To help relieve the extra pressure you put on your back when you sleep this way, you should consider putting a pillow or a rolled up towel beneath your knees. This shouldn’t cause you to move you back or change its position. However, it will assist in naturally maintaining the curvature of your spine so that you aren’t applying pressure that flattens it.

Stomach Sleepers

Stomach sleepers may have the hardest time trying to adjust to a new sleep position, since it’s a complete inversion from what they are used to. But because sleeping on your stomach can be so hard on your back, you should try. If you’re unable to adjust, there are some options to help alleviate back pain caused by sleeping on your stomach.

First, prop a pillow beneath your lower abdomen and pelvis. Much like the pillow used for the knees of back sleepers, this helps retain the natural curve of the spine and relieves pressure from joints around it. That means less muscle strain as well. Once you’ve done this, you should evaluate the need for a pillow under your head. It may no longer be comfortable, since this will angle your body so your head is pointed ever so slightly down. That can be tough on your neck and cause strain on your upper back.

Additionally, since your head is angled – unless you sleep with your face in the mattress or pillow – you might want to consider something to give your neck additional support. A neck pillow can’t turn your head back to the proper position, but it can keep your muscles from straining to hold it up while in an awkward, crooked turn.

Using pillows to support your back when sleeping on your stomach can be of great benefit to individuals with degenerative disk disease. It helps take pressure off those disks so they aren’t compacted, which can greatly irritate the tissue and the surrounding joint and cause severe pain.

Side Sleepers

Probably the most important thing about sleeping on your side is knowing that you have the proper sinkage and support from your mattress. You lie more heavily on your pressure points in this position, so your hips and shoulders can create a scenario in which your back is completely out of alignment, should your mattress not envelope you properly. Finding that balance can really help assure your spine stays straight and your hips and neck stay lined up.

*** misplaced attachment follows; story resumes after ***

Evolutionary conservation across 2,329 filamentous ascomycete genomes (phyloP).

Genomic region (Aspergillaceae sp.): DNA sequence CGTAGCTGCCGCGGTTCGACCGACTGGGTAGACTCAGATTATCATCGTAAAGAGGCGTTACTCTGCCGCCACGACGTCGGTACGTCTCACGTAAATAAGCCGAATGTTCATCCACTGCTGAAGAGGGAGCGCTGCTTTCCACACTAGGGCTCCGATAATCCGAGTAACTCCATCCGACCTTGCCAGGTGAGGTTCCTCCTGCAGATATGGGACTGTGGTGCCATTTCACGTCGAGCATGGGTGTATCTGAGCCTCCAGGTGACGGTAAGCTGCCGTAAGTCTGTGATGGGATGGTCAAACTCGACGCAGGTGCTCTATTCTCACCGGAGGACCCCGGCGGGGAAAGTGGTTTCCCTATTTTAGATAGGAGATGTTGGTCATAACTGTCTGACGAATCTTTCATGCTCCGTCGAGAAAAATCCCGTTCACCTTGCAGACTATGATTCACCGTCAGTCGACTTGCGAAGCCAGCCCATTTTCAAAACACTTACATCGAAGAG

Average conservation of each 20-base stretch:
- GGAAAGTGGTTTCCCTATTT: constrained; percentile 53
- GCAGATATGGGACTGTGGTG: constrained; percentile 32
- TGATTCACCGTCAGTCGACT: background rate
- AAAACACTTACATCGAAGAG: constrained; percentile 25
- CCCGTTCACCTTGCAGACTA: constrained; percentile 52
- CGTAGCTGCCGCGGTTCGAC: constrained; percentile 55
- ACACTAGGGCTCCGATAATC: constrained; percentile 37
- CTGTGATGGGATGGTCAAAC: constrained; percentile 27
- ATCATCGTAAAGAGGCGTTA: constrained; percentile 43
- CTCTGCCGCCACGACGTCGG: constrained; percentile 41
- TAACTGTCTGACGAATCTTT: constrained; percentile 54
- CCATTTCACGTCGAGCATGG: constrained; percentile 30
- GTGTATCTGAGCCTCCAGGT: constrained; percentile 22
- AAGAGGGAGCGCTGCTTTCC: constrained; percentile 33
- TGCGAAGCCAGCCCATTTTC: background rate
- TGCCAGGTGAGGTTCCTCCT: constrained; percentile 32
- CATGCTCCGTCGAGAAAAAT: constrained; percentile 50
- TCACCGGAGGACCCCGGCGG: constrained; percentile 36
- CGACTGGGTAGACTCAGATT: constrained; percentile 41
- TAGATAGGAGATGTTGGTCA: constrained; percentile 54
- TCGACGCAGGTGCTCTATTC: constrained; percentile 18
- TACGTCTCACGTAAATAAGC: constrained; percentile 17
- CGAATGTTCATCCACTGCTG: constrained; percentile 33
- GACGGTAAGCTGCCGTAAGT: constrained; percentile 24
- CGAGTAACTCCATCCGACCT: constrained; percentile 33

Still, that doesn’t solve the problem of hip position. When lying on your side, the weight of the upper leg pulls down, tilting the hips and creating the perfect breeding ground for lower back pain. If you have a gap between your legs, this is made worse. Rather than suffer the consequences, try putting a pillow between your knees to help prop the upper leg in a good position that keeps the hip straight. If this helps, but you find that you’re still not flat to the bed because there’s a gap at your waist, consider stuffing a smaller pillow or rolled up towel under there to help create the right contours that your mattress isn’t providing.

Side sleepers may also benefit from reduced back pain by opting to sleep in the fetal position, with your knees drawn up toward your chest and your chest curled in toward your knees. This will help reduce compacting of vertebrae in the spine, allowing for better blood flow and comfort.

Side sleepers should also remember to switch positions at least once a night to reduce any stiffness from holding still, as well as to prevent any limbs from growing numb. It also aids in keeping everything balanced, so that if you do have a misalignment lying on one side, you can relieve the strain on those muscles by lying on the other side and negating that strain.

You may want to read: Best Orthopedic Pillows

The Bottom Line

When it comes to back pain and sleep, it’s essential to find a solution that alleviates your problems so that you can rest soundly and reduce the amount of pain during the day as well. Because your sleep is most important to your overall health, it’s also important to avoid losing as much sleep as possible while you’re resolving this problem. Try employing some other good sleep habits, including:

  • Sticking to a sleep schedule that has you going to bed and waking up at the same time every day, regardless of workday or weekend
  • Creating a bedtime routine that is 30 to 60 minutes long and prepares you for bed, repeating the routine every night – this could include stretching, reading, taking a bath, or other soothing actions that help you relax.
  • Exercising earlier in the day, since doing so too close to bedtime can make it more difficult to sleep
  • Cutting caffeine past mid-afternoon to avoid the stimulant effect that hinders your rest
  • Avoiding food within 3 hours of bedtime so that you don’t have digestive issues that plague you and might disrupt your sleep
  • Not consuming alcohol, as it will cause you to wake up more frequently through the night

If you have the ability, you can ease pain during the day with massage, targeting pressure points that relieve inflammation and irritation based on poor sleep position and other general pain irritants. You may also benefit from applying heat directly to the area where the pain is worse, if you’re looking for temporary relief. However, neither of these solutions is the main ingredient to long term comfort and health.

Rather, you need to address the underlying cause of the problem, which is likely a combination of factors discussed here. Once you’ve gotten used to a healthier sleep position, a healthier and stronger body built through care such as diet and exercise, and a routine that produces the right environment for sleep, you’ll find that you have more energy, less pain, and a much better perspective on life and the benefits of healthy living overall.